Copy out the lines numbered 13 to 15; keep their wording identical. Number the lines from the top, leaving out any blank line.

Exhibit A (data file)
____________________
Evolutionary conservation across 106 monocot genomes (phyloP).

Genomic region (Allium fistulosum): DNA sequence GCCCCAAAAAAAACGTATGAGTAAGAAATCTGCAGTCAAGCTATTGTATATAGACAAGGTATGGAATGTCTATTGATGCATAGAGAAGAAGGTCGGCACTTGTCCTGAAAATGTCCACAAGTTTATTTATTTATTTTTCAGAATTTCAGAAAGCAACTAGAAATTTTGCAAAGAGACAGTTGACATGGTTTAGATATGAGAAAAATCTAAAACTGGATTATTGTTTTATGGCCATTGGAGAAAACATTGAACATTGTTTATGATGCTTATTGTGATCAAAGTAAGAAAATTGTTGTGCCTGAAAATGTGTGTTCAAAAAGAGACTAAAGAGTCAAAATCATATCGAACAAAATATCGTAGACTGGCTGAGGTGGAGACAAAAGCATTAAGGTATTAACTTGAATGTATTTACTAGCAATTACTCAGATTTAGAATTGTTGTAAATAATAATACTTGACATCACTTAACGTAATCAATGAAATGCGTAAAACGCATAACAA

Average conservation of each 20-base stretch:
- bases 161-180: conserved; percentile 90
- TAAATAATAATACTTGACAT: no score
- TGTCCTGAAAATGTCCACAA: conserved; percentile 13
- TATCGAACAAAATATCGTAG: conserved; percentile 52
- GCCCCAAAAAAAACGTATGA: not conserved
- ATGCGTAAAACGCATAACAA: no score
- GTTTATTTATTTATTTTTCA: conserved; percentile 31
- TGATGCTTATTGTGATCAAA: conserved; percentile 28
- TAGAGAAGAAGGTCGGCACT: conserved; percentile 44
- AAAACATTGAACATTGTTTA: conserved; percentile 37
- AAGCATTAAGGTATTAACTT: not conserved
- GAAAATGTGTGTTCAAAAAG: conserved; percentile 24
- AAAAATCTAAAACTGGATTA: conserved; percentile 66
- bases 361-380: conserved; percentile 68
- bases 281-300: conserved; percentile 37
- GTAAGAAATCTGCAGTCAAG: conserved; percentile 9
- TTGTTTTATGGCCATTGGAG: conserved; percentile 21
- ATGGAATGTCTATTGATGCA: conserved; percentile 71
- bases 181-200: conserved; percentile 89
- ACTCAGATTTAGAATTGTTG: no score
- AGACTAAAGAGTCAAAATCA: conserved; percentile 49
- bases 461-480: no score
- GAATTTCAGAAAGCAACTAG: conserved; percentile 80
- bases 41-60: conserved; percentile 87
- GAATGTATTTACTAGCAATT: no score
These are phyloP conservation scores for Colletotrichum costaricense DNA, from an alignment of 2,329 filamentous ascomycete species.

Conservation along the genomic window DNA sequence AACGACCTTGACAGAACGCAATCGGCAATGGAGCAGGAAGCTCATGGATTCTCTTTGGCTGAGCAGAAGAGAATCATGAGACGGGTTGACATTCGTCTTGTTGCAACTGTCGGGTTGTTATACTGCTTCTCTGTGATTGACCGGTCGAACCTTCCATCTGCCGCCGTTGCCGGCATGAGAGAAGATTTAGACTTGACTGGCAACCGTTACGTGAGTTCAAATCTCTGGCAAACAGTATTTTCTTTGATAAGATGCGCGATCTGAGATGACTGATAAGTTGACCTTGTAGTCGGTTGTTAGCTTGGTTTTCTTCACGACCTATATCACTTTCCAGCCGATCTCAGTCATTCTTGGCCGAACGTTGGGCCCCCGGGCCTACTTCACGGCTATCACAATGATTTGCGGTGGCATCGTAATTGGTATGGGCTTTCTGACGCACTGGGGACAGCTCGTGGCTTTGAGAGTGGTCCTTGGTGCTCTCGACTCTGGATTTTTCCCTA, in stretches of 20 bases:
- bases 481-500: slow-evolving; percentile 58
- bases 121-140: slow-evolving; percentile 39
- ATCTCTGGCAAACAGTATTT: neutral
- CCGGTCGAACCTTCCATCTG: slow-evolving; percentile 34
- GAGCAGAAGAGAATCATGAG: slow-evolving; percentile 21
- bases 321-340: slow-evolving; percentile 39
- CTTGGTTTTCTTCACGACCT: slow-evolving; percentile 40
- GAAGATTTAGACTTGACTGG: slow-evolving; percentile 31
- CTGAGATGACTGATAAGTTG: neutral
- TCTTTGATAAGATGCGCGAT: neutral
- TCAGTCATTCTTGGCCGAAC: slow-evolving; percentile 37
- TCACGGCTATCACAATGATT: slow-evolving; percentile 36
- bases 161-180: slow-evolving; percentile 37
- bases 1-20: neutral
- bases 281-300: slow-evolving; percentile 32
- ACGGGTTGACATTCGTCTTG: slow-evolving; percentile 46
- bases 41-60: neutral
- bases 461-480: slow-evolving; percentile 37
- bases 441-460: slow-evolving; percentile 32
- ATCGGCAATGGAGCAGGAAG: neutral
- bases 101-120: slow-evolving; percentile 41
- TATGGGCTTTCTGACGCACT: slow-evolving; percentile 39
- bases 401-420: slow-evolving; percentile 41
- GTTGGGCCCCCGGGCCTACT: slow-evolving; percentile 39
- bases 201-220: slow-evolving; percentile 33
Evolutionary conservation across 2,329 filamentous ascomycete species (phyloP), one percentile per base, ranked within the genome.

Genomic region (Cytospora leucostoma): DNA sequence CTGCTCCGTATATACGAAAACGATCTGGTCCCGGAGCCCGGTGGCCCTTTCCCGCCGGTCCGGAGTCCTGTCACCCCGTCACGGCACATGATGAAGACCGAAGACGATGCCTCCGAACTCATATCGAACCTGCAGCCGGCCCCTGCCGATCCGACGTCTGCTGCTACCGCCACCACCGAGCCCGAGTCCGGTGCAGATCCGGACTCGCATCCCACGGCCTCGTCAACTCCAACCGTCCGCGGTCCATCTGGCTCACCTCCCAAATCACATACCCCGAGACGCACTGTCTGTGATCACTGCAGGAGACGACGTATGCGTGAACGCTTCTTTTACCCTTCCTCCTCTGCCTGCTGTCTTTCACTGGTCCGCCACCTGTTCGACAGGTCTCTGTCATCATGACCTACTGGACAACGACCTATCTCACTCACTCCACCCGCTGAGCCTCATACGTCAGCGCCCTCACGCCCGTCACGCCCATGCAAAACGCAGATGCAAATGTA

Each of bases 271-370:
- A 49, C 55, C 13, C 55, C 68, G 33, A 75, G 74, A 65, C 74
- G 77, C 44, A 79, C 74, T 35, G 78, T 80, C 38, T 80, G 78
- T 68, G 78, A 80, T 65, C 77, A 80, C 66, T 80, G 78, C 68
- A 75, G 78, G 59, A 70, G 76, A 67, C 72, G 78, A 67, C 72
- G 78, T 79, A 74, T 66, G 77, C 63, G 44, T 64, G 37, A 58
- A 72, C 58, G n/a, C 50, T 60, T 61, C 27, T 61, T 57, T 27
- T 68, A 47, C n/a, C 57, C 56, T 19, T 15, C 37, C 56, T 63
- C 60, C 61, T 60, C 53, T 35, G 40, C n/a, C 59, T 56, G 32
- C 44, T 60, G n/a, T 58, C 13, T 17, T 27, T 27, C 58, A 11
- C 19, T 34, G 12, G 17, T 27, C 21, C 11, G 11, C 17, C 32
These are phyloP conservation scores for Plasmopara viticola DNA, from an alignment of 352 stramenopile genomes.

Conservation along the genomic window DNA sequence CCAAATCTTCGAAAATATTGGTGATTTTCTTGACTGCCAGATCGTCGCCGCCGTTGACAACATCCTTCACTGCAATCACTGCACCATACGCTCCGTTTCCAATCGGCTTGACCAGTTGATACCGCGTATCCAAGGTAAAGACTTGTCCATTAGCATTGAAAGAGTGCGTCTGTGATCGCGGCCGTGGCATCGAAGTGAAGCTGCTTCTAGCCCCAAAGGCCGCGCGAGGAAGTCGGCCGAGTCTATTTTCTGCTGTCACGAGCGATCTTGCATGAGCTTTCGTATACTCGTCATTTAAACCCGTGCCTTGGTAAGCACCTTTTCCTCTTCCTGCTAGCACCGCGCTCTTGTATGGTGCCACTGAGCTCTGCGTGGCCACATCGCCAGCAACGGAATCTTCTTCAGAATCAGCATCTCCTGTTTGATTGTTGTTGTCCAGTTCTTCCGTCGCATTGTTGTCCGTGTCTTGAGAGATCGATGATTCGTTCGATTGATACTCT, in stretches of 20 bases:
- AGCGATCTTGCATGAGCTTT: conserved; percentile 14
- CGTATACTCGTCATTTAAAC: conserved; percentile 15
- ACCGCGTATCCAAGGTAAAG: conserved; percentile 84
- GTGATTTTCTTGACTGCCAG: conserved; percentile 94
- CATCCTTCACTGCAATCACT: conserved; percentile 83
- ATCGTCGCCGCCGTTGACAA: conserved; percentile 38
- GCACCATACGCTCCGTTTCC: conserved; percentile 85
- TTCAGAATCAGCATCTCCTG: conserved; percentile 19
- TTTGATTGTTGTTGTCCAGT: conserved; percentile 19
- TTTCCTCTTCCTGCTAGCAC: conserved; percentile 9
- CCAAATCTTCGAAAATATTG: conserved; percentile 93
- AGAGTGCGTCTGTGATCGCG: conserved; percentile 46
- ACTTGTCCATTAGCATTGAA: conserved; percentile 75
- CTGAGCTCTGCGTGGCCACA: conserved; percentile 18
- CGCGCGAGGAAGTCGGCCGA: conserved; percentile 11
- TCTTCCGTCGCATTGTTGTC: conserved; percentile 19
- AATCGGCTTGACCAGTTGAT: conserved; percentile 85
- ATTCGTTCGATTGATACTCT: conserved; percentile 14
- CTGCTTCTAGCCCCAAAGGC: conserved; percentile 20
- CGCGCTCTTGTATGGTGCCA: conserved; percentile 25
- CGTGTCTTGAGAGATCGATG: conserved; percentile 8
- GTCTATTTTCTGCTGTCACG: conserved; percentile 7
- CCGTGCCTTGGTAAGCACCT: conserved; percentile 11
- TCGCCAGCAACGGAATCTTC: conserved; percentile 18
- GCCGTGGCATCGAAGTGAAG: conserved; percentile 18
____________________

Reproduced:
- AAAACATTGAACATTGTTTA: conserved; percentile 37
- AAGCATTAAGGTATTAACTT: not conserved
- GAAAATGTGTGTTCAAAAAG: conserved; percentile 24